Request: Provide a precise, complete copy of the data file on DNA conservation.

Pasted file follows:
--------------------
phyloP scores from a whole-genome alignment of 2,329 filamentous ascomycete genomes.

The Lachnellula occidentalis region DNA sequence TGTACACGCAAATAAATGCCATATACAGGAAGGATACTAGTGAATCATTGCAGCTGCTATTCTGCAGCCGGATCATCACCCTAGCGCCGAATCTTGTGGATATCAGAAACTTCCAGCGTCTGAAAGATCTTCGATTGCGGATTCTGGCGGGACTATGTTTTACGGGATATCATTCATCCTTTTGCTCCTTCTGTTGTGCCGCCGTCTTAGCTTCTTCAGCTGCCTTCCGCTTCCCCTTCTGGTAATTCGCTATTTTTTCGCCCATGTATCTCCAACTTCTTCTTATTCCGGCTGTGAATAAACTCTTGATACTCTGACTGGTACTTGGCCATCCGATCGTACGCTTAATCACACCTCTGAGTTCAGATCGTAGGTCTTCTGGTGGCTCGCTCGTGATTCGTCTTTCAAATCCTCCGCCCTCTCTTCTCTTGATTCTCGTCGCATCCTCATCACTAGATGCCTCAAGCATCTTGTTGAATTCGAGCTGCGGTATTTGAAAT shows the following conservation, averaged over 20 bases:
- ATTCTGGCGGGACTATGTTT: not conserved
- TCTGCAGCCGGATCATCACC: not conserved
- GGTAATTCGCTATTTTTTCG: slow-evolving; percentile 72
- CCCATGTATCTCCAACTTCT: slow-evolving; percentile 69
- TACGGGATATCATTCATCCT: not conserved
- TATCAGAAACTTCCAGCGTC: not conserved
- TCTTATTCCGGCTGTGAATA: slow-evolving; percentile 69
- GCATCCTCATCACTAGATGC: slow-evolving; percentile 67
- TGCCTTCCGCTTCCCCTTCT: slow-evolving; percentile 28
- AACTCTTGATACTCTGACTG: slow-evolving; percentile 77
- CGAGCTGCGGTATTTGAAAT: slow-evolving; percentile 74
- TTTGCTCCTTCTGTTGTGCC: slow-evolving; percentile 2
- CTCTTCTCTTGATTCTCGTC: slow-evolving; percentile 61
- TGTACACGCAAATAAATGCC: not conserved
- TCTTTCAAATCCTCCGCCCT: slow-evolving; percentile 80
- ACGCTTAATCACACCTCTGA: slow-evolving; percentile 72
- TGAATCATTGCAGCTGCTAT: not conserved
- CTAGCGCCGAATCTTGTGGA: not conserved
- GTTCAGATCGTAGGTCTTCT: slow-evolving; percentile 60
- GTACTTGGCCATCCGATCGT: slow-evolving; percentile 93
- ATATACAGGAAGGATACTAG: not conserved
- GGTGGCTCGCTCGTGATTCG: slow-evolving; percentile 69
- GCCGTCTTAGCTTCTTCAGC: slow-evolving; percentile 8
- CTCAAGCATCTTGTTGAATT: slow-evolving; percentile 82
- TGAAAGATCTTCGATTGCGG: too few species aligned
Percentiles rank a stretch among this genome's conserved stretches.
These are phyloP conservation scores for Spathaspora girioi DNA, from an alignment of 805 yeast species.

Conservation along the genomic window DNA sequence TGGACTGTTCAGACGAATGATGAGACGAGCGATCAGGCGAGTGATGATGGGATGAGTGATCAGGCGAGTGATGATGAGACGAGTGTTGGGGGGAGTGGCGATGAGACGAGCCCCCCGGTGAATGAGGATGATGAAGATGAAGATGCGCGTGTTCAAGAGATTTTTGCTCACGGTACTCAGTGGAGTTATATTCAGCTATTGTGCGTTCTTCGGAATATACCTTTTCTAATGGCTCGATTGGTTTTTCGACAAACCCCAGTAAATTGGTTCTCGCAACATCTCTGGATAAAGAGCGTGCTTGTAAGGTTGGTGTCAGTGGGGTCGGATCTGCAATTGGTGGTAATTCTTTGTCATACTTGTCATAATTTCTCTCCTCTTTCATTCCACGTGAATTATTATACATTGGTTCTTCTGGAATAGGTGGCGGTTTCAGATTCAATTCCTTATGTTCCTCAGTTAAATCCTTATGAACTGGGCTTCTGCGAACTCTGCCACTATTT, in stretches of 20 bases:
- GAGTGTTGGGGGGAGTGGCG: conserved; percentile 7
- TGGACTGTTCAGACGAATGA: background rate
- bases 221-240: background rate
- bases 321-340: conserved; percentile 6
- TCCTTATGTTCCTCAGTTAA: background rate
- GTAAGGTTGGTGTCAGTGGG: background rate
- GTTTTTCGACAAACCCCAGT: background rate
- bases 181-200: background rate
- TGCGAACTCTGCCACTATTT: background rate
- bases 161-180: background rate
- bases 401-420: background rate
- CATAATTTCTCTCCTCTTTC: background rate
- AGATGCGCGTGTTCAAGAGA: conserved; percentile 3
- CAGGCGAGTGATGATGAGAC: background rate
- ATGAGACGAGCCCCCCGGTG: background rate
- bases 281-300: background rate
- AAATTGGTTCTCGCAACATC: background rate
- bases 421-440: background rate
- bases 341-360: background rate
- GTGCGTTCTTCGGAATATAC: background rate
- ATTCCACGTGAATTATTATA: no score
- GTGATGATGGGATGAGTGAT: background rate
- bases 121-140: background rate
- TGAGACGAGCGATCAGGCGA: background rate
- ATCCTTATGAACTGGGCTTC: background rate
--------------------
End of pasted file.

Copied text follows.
phyloP scores from a whole-genome alignment of 2,329 filamentous ascomycete genomes.

The Lachnellula occidentalis region DNA sequence TGTACACGCAAATAAATGCCATATACAGGAAGGATACTAGTGAATCATTGCAGCTGCTATTCTGCAGCCGGATCATCACCCTAGCGCCGAATCTTGTGGATATCAGAAACTTCCAGCGTCTGAAAGATCTTCGATTGCGGATTCTGGCGGGACTATGTTTTACGGGATATCATTCATCCTTTTGCTCCTTCTGTTGTGCCGCCGTCTTAGCTTCTTCAGCTGCCTTCCGCTTCCCCTTCTGGTAATTCGCTATTTTTTCGCCCATGTATCTCCAACTTCTTCTTATTCCGGCTGTGAATAAACTCTTGATACTCTGACTGGTACTTGGCCATCCGATCGTACGCTTAATCACACCTCTGAGTTCAGATCGTAGGTCTTCTGGTGGCTCGCTCGTGATTCGTCTTTCAAATCCTCCGCCCTCTCTTCTCTTGATTCTCGTCGCATCCTCATCACTAGATGCCTCAAGCATCTTGTTGAATTCGAGCTGCGGTATTTGAAAT shows the following conservation, averaged over 20 bases:
- ATTCTGGCGGGACTATGTTT: not conserved
- TCTGCAGCCGGATCATCACC: not conserved
- GGTAATTCGCTATTTTTTCG: slow-evolving; percentile 72
- CCCATGTATCTCCAACTTCT: slow-evolving; percentile 69
- TACGGGATATCATTCATCCT: not conserved
- TATCAGAAACTTCCAGCGTC: not conserved
- TCTTATTCCGGCTGTGAATA: slow-evolving; percentile 69
- GCATCCTCATCACTAGATGC: slow-evolving; percentile 67
- TGCCTTCCGCTTCCCCTTCT: slow-evolving; percentile 28
- AACTCTTGATACTCTGACTG: slow-evolving; percentile 77
- CGAGCTGCGGTATTTGAAAT: slow-evolving; percentile 74
- TTTGCTCCTTCTGTTGTGCC: slow-evolving; percentile 2
- CTCTTCTCTTGATTCTCGTC: slow-evolving; percentile 61
- TGTACACGCAAATAAATGCC: not conserved
- TCTTTCAAATCCTCCGCCCT: slow-evolving; percentile 80
- ACGCTTAATCACACCTCTGA: slow-evolving; percentile 72
- TGAATCATTGCAGCTGCTAT: not conserved
- CTAGCGCCGAATCTTGTGGA: not conserved
- GTTCAGATCGTAGGTCTTCT: slow-evolving; percentile 60
- GTACTTGGCCATCCGATCGT: slow-evolving; percentile 93
- ATATACAGGAAGGATACTAG: not conserved
- GGTGGCTCGCTCGTGATTCG: slow-evolving; percentile 69
- GCCGTCTTAGCTTCTTCAGC: slow-evolving; percentile 8
- CTCAAGCATCTTGTTGAATT: slow-evolving; percentile 82
- TGAAAGATCTTCGATTGCGG: too few species aligned
Percentiles rank a stretch among this genome's conserved stretches.
These are phyloP conservation scores for Spathaspora girioi DNA, from an alignment of 805 yeast species.

Conservation along the genomic window DNA sequence TGGACTGTTCAGACGAATGATGAGACGAGCGATCAGGCGAGTGATGATGGGATGAGTGATCAGGCGAGTGATGATGAGACGAGTGTTGGGGGGAGTGGCGATGAGACGAGCCCCCCGGTGAATGAGGATGATGAAGATGAAGATGCGCGTGTTCAAGAGATTTTTGCTCACGGTACTCAGTGGAGTTATATTCAGCTATTGTGCGTTCTTCGGAATATACCTTTTCTAATGGCTCGATTGGTTTTTCGACAAACCCCAGTAAATTGGTTCTCGCAACATCTCTGGATAAAGAGCGTGCTTGTAAGGTTGGTGTCAGTGGGGTCGGATCTGCAATTGGTGGTAATTCTTTGTCATACTTGTCATAATTTCTCTCCTCTTTCATTCCACGTGAATTATTATACATTGGTTCTTCTGGAATAGGTGGCGGTTTCAGATTCAATTCCTTATGTTCCTCAGTTAAATCCTTATGAACTGGGCTTCTGCGAACTCTGCCACTATTT, in stretches of 20 bases:
- GAGTGTTGGGGGGAGTGGCG: conserved; percentile 7
- TGGACTGTTCAGACGAATGA: background rate
- bases 221-240: background rate
- bases 321-340: conserved; percentile 6
- TCCTTATGTTCCTCAGTTAA: background rate
- GTAAGGTTGGTGTCAGTGGG: background rate
- GTTTTTCGACAAACCCCAGT: background rate
- bases 181-200: background rate
- TGCGAACTCTGCCACTATTT: background rate
- bases 161-180: background rate
- bases 401-420: background rate
- CATAATTTCTCTCCTCTTTC: background rate
- AGATGCGCGTGTTCAAGAGA: conserved; percentile 3
- CAGGCGAGTGATGATGAGAC: background rate
- ATGAGACGAGCCCCCCGGTG: background rate
- bases 281-300: background rate
- AAATTGGTTCTCGCAACATC: background rate
- bases 421-440: background rate
- bases 341-360: background rate
- GTGCGTTCTTCGGAATATAC: background rate
- ATTCCACGTGAATTATTATA: no score
- GTGATGATGGGATGAGTGAT: background rate
- bases 121-140: background rate
- TGAGACGAGCGATCAGGCGA: background rate
- ATCCTTATGAACTGGGCTTC: background rate